You do a have an understandable point….”Why permit free people to gather in strange groups as they choose, right? ” I have to say that I support gathering but this gathering is at expense of the community. If protest groups gathered daily at specific times and created unbearable amounts of traffic, I would so NO to that activity also. Not everything has to be “tolerated”. Churches don’t pay taxes so I would be interested to know with this intrusion on the community to allow free people to gather what are they giving back to the community? If they are an asset then why are so many upset with the Rock?

I guess only the merchants can comment on the soliciation of their businesses by church goers and how if at all it effects the community member from visiting while Church is in session.


Kathy Blavatt August 22, 2012 at 7:31 am

All of NTC has been a bait and switch, land giveaway and public funding McMillin Co. The Developer Disposition Agreement called for the property the Rock Church sits on to be a school. A foreign language school (that had in the in-term been in the building) and others thought they were going to get that building, but JMI V.P. bragged at council about swinging the deal for the Rock Church.

Pastor Mile didn’t care about the putting a kids playground next to the jet fuel line. The same one that they said, “the playground will be built 150 ft. away”, (would have be required to be 1,500 ft. away if it was a public school).

The previous grand jury also had problems with the Rock Church locating at the NTC site. Excerpt: Playgrounds Slated To Deafen Kids
By Joe Deegan San Diego Reader, May 12, 2005
The April 21 report is called “a cautionary tale that the general public and the San Diego City Council should consider when future major land-use opportunities are presented.” Written by the San Diego County Grand Jury, it recommends to the city council “not to allow new residential and school uses in noise-impact areas” and to “give serious consideration to adverse health impacts when evaluating development and use proposals.” The recommendations are based on nine major findings on the development of Point Loma’s Liberty Station after the U.S. Navy transferred 430 acres of land to the city in 1997.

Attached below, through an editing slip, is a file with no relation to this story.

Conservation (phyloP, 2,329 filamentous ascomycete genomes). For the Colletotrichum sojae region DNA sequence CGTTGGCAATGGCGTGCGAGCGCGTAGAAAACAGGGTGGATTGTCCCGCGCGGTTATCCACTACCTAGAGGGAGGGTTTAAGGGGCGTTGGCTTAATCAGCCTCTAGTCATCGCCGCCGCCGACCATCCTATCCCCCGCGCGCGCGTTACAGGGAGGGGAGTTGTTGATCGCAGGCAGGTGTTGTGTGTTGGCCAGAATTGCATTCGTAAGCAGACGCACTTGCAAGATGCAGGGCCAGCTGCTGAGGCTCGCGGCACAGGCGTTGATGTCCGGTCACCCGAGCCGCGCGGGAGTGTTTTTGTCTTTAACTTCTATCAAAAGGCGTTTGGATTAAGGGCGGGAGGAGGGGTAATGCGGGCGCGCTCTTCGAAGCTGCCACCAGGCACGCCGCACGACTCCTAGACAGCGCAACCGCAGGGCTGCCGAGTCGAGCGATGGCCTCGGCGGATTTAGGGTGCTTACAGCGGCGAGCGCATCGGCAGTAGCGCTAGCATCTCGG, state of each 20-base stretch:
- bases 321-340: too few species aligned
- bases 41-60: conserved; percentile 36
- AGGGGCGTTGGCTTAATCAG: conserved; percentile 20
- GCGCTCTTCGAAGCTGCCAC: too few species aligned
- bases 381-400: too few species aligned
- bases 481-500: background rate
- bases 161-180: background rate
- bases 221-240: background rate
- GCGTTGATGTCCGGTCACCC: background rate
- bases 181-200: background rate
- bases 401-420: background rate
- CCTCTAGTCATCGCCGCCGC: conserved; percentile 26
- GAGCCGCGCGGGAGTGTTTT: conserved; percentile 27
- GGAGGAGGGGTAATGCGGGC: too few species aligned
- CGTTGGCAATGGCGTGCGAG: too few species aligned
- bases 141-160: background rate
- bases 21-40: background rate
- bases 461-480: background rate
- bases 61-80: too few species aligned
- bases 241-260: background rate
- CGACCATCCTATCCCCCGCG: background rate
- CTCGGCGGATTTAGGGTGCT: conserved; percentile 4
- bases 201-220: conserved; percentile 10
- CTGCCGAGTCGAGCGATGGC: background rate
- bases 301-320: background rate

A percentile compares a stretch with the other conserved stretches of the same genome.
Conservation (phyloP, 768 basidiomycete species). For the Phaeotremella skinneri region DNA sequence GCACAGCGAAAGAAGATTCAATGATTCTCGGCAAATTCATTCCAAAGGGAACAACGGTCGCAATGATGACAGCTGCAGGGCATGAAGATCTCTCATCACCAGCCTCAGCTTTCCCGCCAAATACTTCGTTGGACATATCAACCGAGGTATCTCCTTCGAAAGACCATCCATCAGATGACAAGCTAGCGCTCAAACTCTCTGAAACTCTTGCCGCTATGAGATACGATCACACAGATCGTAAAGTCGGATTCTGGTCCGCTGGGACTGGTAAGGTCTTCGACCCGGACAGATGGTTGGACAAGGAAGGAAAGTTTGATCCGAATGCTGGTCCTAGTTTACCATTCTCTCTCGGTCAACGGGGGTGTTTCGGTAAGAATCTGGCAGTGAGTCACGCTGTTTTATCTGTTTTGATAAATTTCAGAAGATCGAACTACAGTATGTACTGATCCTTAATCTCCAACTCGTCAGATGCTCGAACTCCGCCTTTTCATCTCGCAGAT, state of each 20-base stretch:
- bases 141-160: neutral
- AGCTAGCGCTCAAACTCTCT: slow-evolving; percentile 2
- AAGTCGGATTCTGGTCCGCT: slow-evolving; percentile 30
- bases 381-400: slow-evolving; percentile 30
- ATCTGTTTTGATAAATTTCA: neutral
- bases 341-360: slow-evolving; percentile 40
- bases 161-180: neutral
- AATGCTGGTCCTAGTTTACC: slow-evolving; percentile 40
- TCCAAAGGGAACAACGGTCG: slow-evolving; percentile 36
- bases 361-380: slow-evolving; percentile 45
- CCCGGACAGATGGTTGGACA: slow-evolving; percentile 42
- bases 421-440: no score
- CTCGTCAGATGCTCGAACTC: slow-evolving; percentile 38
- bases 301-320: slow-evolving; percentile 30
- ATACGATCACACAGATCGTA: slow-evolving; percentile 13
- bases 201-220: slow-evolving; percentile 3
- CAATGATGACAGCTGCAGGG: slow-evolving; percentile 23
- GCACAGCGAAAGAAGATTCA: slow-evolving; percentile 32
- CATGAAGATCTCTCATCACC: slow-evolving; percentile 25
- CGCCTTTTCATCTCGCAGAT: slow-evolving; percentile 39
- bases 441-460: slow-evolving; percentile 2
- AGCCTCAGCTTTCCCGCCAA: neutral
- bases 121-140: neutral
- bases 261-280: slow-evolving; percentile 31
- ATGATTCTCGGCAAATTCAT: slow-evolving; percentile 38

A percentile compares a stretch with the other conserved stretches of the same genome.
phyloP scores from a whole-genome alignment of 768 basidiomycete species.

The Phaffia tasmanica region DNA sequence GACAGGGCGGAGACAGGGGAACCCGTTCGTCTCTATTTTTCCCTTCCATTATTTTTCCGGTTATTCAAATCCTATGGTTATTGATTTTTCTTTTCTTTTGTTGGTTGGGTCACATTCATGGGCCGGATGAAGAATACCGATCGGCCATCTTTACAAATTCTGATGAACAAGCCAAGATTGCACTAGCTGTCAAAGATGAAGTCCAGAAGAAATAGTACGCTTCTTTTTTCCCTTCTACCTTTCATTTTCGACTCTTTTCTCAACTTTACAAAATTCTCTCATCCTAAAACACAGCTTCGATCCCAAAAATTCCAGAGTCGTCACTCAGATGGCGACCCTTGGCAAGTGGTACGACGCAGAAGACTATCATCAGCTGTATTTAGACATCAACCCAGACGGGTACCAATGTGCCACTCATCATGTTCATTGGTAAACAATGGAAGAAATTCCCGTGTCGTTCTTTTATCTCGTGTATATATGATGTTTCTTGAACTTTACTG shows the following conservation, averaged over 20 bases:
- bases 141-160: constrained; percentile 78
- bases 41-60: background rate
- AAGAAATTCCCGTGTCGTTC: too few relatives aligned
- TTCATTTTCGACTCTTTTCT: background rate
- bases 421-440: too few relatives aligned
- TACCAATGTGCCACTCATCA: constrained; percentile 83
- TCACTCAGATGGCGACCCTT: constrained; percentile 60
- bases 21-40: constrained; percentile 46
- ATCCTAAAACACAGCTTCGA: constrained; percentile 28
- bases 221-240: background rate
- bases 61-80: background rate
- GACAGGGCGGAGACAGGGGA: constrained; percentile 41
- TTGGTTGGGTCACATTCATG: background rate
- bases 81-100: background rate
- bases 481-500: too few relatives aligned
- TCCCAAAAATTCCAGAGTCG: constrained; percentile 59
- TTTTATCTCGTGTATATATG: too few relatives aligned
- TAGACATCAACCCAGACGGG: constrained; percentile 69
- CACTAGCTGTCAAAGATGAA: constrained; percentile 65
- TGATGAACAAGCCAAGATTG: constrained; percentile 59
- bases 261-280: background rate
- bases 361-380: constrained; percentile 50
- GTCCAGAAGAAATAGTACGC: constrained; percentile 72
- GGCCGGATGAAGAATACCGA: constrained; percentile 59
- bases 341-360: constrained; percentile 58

According to the San Diego Union-Tribune on April 6, the project already has 349 homes, “almost all of them occupied, with homeowners paying annual assessments ranging from $2138 to $4307.” Corky McMillin Companies is the city’s developer for the project.
In compiling its report, the grand jury says it consulted city staff and the city’s redevelopment agency, interviewed private citizens, watched videotapes of the city’s planning commission and the city council, studied “a current Lindbergh Field noise-contour map” on how the airport measures noise, searched the Internet to understand noise effects, and reviewed planning and other documents. In the first of three appendices, the jury lists 35 documents reviewed for the report.

The city did as it many times does, sent back some trite statements and ignored the report.